I have a female spayed cat in my flat for the last eight months. She used to be stray, I took her in when she was about six months old. So she's about 1,5 years old.

This past month I have noticed that her urine smells very strongly of ammonia - a much, much stronger smell than it used to be. I have NOT changed the type or brand of her litter (I use Ever Clean Multi Crystal), I have NOT changed her eating habits.

I have noticed that lately she likes to drink more water than she used to, but I consider that normal, since it's been getting very hot around here. I also take care to always have water out for her.

What could be causing this smell?

Also, today she has -for the very first time ever- defecated and urinated outside her litter box (in another corner of the bathroom, where her box is). I know this may be due to the fact that her litter box smells much stronger than it used to now, just mentioning it in case there's another connection. Any feedback on this also appreciated.


8 Answers 8


Drinking more water, urine smelling strongly, defecating outside the litter box - all of those signs sound like she's sick. Could be something smallish and easily fixed with a few antibiotics, could be something bigger. Maybe it's something with her kidneys?

My advice: take her to the vet to find out what it is and how it can be treated. I think this is something that can be easily corrected if you act on it now, but I'm just another cat-mom, not a veterinarian.

See if you can determine

  • is she urinating more, less, or about the same?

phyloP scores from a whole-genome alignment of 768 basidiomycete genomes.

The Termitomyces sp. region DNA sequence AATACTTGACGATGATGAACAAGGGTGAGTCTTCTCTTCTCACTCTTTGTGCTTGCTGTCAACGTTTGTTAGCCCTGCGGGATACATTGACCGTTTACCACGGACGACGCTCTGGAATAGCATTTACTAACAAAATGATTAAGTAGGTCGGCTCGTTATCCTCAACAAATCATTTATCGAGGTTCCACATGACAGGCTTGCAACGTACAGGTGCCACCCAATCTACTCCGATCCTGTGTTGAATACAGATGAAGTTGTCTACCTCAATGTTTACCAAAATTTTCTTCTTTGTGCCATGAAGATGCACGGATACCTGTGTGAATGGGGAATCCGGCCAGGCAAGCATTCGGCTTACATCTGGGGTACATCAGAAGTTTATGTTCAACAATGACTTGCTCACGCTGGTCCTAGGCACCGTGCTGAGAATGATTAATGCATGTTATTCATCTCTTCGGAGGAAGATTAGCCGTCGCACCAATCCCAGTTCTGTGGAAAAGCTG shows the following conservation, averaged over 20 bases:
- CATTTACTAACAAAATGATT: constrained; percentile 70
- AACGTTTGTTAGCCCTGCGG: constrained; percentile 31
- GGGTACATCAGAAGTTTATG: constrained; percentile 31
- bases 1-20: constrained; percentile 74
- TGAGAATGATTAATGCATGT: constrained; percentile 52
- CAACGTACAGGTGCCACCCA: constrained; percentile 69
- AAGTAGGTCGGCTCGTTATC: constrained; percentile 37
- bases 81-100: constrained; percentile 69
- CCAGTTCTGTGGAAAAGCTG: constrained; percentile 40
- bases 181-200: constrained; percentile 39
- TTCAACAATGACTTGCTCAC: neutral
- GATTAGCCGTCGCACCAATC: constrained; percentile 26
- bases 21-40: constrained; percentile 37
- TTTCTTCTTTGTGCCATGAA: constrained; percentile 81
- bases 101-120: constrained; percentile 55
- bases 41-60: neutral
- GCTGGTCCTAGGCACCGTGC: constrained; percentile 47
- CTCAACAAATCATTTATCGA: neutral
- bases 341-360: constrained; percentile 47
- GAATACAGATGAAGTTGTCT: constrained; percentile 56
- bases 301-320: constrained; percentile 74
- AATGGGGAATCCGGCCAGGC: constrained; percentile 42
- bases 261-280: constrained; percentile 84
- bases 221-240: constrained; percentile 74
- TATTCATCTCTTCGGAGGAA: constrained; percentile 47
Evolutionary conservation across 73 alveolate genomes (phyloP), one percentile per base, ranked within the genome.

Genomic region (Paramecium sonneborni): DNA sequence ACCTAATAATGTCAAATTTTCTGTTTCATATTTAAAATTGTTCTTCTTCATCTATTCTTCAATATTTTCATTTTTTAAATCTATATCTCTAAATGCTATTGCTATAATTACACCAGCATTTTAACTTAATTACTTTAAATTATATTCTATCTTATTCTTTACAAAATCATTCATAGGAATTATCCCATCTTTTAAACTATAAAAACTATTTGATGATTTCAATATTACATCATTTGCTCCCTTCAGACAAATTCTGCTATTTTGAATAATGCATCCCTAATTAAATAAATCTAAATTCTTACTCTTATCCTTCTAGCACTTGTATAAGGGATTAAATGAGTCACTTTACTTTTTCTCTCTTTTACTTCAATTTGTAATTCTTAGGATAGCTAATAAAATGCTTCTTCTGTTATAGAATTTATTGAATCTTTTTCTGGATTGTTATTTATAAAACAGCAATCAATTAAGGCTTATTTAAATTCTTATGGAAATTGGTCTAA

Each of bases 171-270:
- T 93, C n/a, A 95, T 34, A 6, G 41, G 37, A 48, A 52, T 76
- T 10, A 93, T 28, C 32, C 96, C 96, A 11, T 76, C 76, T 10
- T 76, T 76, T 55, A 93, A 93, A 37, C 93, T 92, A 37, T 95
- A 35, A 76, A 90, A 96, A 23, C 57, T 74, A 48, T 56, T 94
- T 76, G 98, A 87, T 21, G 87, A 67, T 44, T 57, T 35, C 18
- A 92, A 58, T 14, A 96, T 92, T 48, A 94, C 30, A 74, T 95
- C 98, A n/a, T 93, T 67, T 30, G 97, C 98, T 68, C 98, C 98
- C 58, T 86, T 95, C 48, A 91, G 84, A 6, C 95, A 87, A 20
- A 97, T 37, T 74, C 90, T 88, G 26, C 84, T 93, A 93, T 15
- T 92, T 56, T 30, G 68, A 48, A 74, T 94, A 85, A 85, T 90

• is she eating more, less, or about the same?

Ammonia is present in urine as a by-product of meat consumption, so its presence is entirely natural. The usual reason for an increase in the smell of ammonia in urine is hydration related. The more concentrated the urine, as a result of lack of water in the system, the stronger the smell.

So, the heat situation could be the reason for this, but cats are not big drinkers and I would be suspicious of this as the root cause. Right now this smacks of dehydration and that may be a sign of another problem, potentially serious. I would arrange a visit to the vet as soon as possible just to be safe.

  • There is no ammonia in fresh urine of healthy mammals. If you think different, please supply some references. The suggestion to visit a vet is quite right, but it would appear much more urgent if ammonia in the urine is categorized as sign of a real problem of the urinary tract.
    – Ariser
    Jan 21, 2018 at 17:36

Urea, present in the urine of mammals, naturally degrades into ammonia.

In solid form it is shelf stable, but in solution it is hard to keep from degrading. There are also bacteria and enzymes that are fairly widespread that hasten this decomposition. Even if it is just damp the decomposition can take place.

The strong ammonia smell would suggest an increased load of urea in her urine, increased drinking and peeing could indicate some problem with the kidneys, or metabolism... I'd suggest a vet visit too.